Unmixed brick rubble can be returned to the production process without any difficulties and substitute up to 30 percent of the necessary raw materials. Much more complex is the recycling of mixed brick waste from building demolition. Going by new developments in separation and sorting equipment, we can predict that this hurdle will soon be overcome. Together with demolition and recycling companies, we are working to build up a nationwide recycling infrastructure.
Another starting point for conserving valuable resources is the reuse of material excavated from construction sites as a raw material for brick production. At present, excavated material is currently landfilled at prohibitive cost, also because of excessive bureaucracy – this stands in the way of the desired recycling economy. Here upcycling would be easily possible following suitable quality control. Precondition is that the material is available regionally in sufficient quantities and its ceramic-related suitability for brick manufacture has been proven.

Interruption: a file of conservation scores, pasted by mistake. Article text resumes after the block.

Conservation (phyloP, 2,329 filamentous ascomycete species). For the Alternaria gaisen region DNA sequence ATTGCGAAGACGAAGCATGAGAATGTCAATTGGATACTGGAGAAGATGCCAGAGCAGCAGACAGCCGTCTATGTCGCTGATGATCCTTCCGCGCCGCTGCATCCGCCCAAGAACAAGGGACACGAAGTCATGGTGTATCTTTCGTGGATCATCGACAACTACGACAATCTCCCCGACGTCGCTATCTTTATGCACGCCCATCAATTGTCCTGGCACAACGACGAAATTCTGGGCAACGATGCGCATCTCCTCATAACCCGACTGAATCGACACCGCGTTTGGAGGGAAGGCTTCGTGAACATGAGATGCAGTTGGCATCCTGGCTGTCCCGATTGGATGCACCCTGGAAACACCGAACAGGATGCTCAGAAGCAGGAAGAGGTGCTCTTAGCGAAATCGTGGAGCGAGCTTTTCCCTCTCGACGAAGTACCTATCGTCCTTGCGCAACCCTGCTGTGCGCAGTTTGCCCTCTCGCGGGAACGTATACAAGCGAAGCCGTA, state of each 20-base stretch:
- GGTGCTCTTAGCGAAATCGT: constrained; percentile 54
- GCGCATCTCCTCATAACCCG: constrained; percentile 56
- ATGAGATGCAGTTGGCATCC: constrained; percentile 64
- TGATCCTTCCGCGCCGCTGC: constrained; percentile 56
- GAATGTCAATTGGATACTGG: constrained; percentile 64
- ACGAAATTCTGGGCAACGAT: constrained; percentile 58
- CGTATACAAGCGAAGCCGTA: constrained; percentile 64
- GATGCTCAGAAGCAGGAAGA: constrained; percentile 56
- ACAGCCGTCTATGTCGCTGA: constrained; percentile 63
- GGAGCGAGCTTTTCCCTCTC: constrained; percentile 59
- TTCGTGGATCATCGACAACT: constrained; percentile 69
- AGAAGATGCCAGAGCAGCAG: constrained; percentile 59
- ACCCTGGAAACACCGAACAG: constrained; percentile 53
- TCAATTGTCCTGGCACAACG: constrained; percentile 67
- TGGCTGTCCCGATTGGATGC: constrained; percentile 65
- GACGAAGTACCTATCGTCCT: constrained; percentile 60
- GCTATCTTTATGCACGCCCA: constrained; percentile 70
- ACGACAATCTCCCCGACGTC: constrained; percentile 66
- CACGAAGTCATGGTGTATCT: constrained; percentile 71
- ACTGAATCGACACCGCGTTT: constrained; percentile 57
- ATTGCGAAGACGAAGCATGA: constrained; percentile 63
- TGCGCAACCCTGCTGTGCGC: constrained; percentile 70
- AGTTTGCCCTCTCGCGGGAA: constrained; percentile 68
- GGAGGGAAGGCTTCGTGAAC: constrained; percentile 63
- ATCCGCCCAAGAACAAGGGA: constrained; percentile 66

Crucial for a functioning recycling economy in the brick and tile industry are corresponding technical, environmental policy and not least economic framework conditions. For example, there are still obstacles to the use of recycled building materials, which the new German government must at last clear out of the way. That starts with recycled building materials, which, in some cases from an administrative perspective, must still meet the same requirements as waste. Recycled mineral-based substitute building materials derived from bricks, which are subject to strict quality control should be removed from the waste regime and be available with recognized product status as a recycled building material for reuse. It will only be possible to realize concepts such as cradle2cradle and urban mining in the mid-term if there is corresponding regulatory flexibility. In view of the ambitious climate goals, Germany can no longer afford years of talks, like those surrounding the Mantelverordnung (umbrella ordinance on substitute building materials).